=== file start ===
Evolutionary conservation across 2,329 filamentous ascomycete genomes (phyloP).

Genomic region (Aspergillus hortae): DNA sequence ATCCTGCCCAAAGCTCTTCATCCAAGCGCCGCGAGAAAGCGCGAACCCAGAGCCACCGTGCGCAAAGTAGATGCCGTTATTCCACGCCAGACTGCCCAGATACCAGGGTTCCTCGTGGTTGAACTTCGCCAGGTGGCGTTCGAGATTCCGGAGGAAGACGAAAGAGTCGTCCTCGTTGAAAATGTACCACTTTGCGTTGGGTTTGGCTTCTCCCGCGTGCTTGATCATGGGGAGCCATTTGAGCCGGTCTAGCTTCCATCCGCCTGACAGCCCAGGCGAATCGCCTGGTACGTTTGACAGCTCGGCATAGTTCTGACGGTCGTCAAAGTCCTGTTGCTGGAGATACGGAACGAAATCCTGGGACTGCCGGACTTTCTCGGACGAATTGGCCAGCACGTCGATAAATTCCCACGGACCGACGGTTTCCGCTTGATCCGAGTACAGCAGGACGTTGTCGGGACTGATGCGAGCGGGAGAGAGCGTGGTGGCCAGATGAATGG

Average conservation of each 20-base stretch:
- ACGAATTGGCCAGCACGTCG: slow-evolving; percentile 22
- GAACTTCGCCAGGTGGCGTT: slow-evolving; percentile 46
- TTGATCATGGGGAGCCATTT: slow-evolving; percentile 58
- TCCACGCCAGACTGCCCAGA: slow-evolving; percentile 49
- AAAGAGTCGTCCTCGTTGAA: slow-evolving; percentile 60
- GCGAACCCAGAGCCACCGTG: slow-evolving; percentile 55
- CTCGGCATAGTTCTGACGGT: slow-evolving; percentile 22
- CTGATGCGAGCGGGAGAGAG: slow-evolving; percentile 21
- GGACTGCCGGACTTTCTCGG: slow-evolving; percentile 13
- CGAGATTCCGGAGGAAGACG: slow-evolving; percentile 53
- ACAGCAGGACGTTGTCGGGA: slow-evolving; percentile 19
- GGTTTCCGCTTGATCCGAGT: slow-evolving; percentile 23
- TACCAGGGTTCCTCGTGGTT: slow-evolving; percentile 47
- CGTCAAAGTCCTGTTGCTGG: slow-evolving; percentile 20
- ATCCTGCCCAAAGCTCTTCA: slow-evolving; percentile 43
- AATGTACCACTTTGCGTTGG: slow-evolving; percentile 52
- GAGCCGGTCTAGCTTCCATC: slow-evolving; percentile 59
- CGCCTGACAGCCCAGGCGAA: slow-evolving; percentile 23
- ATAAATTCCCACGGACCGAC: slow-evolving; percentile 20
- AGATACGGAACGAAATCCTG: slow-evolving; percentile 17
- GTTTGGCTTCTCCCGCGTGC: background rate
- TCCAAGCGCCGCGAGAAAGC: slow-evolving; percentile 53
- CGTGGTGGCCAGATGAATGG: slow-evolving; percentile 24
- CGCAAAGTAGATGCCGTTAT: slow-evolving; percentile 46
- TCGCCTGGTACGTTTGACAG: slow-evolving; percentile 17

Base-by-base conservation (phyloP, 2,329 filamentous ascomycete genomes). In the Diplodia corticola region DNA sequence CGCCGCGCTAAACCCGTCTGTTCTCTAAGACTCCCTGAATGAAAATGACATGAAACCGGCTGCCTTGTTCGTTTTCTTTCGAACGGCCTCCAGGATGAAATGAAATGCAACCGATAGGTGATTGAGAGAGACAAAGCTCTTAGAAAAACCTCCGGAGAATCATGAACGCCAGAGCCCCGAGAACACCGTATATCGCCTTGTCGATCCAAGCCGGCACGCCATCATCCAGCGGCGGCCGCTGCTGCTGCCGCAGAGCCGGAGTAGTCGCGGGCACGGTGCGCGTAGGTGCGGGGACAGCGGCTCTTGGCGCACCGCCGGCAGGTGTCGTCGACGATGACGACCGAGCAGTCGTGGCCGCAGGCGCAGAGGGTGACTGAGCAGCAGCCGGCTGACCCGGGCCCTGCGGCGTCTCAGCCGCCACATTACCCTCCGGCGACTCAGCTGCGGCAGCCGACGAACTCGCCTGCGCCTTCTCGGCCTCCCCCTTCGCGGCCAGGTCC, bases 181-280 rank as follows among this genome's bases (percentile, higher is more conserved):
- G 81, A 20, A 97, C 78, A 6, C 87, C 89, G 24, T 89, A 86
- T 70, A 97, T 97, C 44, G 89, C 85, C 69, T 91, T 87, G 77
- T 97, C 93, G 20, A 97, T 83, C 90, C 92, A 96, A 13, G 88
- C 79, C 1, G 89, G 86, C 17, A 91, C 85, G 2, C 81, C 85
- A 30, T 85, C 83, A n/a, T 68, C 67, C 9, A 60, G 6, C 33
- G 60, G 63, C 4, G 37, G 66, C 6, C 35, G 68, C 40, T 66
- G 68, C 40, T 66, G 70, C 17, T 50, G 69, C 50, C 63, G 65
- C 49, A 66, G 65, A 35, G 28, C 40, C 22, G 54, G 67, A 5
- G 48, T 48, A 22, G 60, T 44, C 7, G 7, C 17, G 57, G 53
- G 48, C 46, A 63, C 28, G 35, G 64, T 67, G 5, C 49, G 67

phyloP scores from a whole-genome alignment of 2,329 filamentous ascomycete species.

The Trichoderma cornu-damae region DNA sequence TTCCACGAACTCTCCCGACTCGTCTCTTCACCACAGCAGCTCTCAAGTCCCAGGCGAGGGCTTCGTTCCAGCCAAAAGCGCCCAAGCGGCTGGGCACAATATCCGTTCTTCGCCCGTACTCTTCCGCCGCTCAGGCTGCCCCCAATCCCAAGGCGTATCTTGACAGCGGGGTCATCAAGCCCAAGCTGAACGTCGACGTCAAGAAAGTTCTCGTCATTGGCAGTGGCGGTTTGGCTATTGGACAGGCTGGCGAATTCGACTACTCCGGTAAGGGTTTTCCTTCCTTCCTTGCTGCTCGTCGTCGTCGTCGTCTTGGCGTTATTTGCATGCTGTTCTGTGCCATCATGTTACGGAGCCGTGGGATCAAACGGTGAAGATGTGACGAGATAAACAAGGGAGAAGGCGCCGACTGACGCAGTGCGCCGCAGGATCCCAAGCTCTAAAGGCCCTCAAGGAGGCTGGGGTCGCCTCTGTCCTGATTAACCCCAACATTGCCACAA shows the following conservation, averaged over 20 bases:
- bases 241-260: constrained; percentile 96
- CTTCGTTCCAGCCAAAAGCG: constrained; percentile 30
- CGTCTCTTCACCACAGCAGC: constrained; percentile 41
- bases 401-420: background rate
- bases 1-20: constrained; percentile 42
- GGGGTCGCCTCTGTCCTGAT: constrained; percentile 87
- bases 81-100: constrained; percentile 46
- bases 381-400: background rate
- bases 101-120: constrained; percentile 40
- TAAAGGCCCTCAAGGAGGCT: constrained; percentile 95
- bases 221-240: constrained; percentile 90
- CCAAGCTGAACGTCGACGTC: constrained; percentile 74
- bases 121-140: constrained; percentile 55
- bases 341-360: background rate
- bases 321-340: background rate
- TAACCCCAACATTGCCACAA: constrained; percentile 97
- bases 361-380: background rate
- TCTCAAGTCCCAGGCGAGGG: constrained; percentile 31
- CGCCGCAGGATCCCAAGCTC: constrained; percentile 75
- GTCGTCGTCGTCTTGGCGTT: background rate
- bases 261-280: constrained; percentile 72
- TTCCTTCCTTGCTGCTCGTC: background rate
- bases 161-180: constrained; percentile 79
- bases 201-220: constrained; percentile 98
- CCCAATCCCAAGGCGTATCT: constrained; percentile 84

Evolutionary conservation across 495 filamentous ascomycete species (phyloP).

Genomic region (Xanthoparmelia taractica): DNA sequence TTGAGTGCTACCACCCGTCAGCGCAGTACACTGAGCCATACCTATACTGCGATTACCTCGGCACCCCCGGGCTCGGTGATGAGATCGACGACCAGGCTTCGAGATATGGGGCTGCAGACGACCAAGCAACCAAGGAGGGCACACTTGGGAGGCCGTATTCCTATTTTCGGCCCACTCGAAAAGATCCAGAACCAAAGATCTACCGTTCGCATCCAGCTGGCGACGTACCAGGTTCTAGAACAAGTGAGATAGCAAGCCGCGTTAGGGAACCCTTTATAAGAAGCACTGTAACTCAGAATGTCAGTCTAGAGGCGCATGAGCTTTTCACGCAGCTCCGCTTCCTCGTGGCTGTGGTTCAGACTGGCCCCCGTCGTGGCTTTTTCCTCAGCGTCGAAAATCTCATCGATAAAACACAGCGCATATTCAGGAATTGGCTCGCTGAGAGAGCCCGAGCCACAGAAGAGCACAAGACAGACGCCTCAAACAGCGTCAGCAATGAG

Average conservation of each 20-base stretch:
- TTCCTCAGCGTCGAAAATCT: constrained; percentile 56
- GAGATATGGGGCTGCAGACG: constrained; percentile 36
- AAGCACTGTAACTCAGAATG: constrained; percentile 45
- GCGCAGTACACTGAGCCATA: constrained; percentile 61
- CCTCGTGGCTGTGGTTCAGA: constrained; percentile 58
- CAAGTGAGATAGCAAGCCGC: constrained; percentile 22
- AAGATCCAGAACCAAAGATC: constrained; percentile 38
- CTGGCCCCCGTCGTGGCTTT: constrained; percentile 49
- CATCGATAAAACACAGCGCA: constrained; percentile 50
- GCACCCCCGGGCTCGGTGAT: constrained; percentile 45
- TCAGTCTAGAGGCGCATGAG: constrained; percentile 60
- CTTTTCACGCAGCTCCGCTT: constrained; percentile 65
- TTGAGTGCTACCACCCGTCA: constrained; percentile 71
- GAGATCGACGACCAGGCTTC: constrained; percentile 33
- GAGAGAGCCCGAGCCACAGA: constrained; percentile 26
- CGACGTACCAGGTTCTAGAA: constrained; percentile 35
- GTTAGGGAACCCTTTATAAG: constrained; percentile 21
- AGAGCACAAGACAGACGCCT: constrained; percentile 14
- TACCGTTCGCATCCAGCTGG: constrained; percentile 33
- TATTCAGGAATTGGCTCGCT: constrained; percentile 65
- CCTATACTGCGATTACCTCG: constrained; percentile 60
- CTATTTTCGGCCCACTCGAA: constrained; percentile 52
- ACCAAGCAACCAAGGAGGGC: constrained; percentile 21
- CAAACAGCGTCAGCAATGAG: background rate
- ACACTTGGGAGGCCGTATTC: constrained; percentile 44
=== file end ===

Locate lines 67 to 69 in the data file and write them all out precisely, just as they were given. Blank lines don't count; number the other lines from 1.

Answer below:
Evolutionary conservation across 495 filamentous ascomycete species (phyloP).

Genomic region (Xanthoparmelia taractica): DNA sequence TTGAGTGCTACCACCCGTCAGCGCAGTACACTGAGCCATACCTATACTGCGATTACCTCGGCACCCCCGGGCTCGGTGATGAGATCGACGACCAGGCTTCGAGATATGGGGCTGCAGACGACCAAGCAACCAAGGAGGGCACACTTGGGAGGCCGTATTCCTATTTTCGGCCCACTCGAAAAGATCCAGAACCAAAGATCTACCGTTCGCATCCAGCTGGCGACGTACCAGGTTCTAGAACAAGTGAGATAGCAAGCCGCGTTAGGGAACCCTTTATAAGAAGCACTGTAACTCAGAATGTCAGTCTAGAGGCGCATGAGCTTTTCACGCAGCTCCGCTTCCTCGTGGCTGTGGTTCAGACTGGCCCCCGTCGTGGCTTTTTCCTCAGCGTCGAAAATCTCATCGATAAAACACAGCGCATATTCAGGAATTGGCTCGCTGAGAGAGCCCGAGCCACAGAAGAGCACAAGACAGACGCCTCAAACAGCGTCAGCAATGAG

Average conservation of each 20-base stretch: